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How to correctly format (and align) a LaTeX proof?

In my proofs I would like to have justifications of each step to the side of the numerical manipulation. For instance consider what I have been doing:

\begin{align*}
\lvert p-q \rvert &= \sqrt{(p-q)^2} \text{      by definition of square root}\\
&=\sqrt{p^2 -2pq +q^2}\text{        by multiplication}\\
&=\sqrt{p^2-2pq+q^2 +2pq -2pq} \text{by the additive identity}\\
&=\sqrt{p^2+2pq+q^2 -4pq}\text{     by grouping like terms}\\
&=\sqrt{(p+q)^2 -4n}\text{          by the distributive law}
\end{align*}

This is messy and more time consuming.

  1. How can I achieve my justifications in some kind of defined format?
  2. What are other best practices?
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marked as duplicate by Andrew Swann, Gonzalo Medina, percusse, Paul Gaborit, Kurt Oct 28 '12 at 22:40

This question has been asked before and already has an answer. If those answers do not fully address your question, please ask a new question.

    
A tip: If you indent lines by 4 spaces or enclose words in backticks `, they'll be marked as code, as can be seen in my edit. You can also highlight the code and click the "code" button (with "{}" on it). –  hpesoj626 Oct 28 '12 at 22:10
    
See egreg's answer to exactly the same question. –  Andrew Swann Oct 28 '12 at 22:15

2 Answers 2

up vote 3 down vote accepted

You can also use the alignat math environment as follows:

\documentclass[letterpaper]{article}
\usepackage{amsmath,amssymb}
\newcommand{\justif}[2]{&{#1}&\text{#2}}
\begin{document}
\begin{alignat*}{2}
\lvert p-q\rvert &=\sqrt{(p-q)^2}               &\quad &\text{by definition of square root}\\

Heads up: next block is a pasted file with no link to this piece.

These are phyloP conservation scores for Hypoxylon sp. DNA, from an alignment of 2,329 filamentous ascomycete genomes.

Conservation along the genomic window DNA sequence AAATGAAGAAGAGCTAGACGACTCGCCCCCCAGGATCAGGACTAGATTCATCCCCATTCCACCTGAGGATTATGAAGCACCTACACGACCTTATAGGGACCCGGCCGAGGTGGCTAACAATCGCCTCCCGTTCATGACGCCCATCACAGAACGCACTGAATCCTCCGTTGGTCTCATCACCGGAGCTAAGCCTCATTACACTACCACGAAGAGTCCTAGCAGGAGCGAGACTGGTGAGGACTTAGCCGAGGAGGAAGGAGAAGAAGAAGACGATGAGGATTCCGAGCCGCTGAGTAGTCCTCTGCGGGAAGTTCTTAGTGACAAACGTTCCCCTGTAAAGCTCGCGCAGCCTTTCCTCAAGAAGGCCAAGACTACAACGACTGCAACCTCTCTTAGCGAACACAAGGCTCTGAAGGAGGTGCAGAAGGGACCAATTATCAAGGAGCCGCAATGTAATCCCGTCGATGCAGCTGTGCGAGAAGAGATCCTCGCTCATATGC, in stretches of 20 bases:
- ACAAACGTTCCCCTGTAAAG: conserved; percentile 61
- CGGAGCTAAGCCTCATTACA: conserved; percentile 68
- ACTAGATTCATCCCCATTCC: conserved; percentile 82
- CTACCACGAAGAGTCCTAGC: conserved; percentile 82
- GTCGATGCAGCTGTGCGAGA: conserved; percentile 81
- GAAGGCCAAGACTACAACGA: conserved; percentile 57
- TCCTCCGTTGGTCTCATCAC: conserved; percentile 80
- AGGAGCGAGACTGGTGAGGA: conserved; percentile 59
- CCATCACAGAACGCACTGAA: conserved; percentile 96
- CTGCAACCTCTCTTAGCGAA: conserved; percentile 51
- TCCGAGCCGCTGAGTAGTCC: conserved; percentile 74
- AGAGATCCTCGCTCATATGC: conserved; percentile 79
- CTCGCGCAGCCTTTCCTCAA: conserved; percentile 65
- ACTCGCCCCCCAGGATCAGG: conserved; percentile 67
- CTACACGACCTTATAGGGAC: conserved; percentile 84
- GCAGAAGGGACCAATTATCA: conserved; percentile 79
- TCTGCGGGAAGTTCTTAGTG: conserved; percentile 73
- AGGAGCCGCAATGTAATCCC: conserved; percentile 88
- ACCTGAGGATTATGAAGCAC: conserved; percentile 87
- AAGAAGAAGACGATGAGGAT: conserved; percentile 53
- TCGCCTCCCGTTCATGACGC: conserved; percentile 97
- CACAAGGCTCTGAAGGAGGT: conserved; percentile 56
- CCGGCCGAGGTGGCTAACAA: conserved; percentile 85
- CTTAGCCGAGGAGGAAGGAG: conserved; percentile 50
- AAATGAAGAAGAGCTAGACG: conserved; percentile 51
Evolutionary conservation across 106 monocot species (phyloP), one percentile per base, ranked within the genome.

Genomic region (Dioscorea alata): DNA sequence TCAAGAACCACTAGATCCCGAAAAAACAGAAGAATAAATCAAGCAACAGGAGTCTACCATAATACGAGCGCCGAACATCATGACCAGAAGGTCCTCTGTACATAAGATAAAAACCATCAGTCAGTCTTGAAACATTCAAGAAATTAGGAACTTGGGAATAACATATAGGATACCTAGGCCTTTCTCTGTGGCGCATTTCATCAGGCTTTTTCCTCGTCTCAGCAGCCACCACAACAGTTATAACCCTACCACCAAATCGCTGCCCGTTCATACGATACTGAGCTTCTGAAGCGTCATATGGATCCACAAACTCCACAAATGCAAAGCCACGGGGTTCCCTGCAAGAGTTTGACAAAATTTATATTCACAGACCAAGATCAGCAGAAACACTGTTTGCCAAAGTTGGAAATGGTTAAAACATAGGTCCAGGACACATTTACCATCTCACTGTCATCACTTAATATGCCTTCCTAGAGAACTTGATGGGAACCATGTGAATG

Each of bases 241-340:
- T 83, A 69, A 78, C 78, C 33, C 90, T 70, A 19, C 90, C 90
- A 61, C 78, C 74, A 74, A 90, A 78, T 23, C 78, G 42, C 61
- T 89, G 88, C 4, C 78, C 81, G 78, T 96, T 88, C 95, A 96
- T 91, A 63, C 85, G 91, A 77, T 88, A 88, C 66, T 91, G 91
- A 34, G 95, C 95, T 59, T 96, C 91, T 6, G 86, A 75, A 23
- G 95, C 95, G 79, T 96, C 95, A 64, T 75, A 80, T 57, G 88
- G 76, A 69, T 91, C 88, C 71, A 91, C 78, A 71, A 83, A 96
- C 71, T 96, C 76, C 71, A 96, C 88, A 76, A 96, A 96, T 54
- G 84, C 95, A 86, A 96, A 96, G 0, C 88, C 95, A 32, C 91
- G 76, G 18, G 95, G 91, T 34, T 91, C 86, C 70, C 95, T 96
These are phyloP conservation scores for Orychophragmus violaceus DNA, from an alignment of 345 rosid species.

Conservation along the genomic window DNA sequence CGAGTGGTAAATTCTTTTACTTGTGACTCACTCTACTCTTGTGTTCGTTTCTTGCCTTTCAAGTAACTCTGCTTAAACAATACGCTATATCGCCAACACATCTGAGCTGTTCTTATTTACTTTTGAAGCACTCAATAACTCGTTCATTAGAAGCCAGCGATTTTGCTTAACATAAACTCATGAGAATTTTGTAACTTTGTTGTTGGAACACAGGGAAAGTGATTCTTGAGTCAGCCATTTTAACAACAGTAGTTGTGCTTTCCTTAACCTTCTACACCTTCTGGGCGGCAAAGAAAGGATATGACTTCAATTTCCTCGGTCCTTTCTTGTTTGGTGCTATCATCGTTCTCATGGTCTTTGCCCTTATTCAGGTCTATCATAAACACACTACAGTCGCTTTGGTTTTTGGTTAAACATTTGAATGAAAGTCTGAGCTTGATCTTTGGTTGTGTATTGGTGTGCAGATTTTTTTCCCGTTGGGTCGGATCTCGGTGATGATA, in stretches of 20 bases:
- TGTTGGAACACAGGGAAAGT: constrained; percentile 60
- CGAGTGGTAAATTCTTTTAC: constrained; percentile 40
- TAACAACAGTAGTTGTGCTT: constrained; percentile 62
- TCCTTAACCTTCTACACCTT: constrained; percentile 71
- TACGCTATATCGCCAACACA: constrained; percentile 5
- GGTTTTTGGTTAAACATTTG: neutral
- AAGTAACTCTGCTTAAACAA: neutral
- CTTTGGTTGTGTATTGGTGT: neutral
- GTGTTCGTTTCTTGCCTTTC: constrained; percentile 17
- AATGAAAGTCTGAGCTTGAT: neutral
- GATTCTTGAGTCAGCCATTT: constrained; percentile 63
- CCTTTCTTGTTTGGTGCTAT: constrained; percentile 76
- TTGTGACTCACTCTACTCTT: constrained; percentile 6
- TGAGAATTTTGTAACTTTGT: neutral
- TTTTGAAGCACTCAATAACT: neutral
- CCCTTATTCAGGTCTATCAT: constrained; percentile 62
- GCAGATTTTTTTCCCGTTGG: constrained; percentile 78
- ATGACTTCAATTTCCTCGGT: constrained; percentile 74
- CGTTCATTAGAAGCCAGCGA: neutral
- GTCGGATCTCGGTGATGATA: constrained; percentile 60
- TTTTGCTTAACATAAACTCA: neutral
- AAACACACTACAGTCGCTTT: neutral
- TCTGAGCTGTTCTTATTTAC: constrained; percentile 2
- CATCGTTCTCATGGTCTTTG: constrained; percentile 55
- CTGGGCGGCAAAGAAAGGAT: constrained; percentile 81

&=\sqrt{p^2 -2pq +q^2}         &\quad &\text{by multiplication}\\
                 &=\sqrt{p^2-2pq+q^2 +2pq -2pq} &\quad &\text{by the additive identity}\\
                 &=\sqrt{p^2+2pq+q^2 -4pq}      &\quad &\text{by grouping like terms}\\
                 &=\sqrt{(p+q)^2 -4n}           &\quad &\text{by the distributive law}        
\end{alignat*}
%--------------------------------------------------------------------------------
\begin{alignat*}{2}
\lvert p-q\rvert &=\sqrt{(p-q)^2}               \justif{\quad}{by definition of square root}\\
                 &=\sqrt{p^2 -2pq +q^2}         \justif{\quad}{by multiplication}\\
                 &=\sqrt{p^2-2pq+q^2 +2pq -2pq} \justif{\quad}{by the additive identity}\\
                 &=\sqrt{p^2+2pq+q^2 -4pq}      \justif{\quad}{by grouping like terms}\\
                 &=\sqrt{(p+q)^2 -4n}           \justif{\quad}{by the distributive law}           
\end{alignat*}
\end{document}

enter image description here

Increase the space between the math expression and text by adjusting the quad part. Note @egreg suggested an intuitive way of simplifying the input of the comments by a using \justif command.

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You only need one of the first &\quad& incantation; on subsequent lines && will be sufficient –  Andrew Swann May 14 '13 at 8:29

In such a situation I personally use an align with multiple "equations" on the same line:

\begin{align*}
  (p-q) &= \sqrt{(p-q)^2} & & \text{by definition of square root}\\
  &=\sqrt{p^2 -2pq +q^2} & & \text{by multiplication}\\
  &=\sqrt{p^2-2pq+q^2 +2pq -2pq} & & \text{by the additive identity}\\
  &=\sqrt{p^2+2pq+q^2 -4pq} & & \text{by grouping like terms}\\
  &=\sqrt{(p+q)^2 -4n} & & \text{by the distributive law}
\end{align*}
share|improve this answer
    
Possibly adding a personal command (see my comment to Gonzalo's answer). –  egreg Oct 28 '12 at 22:22

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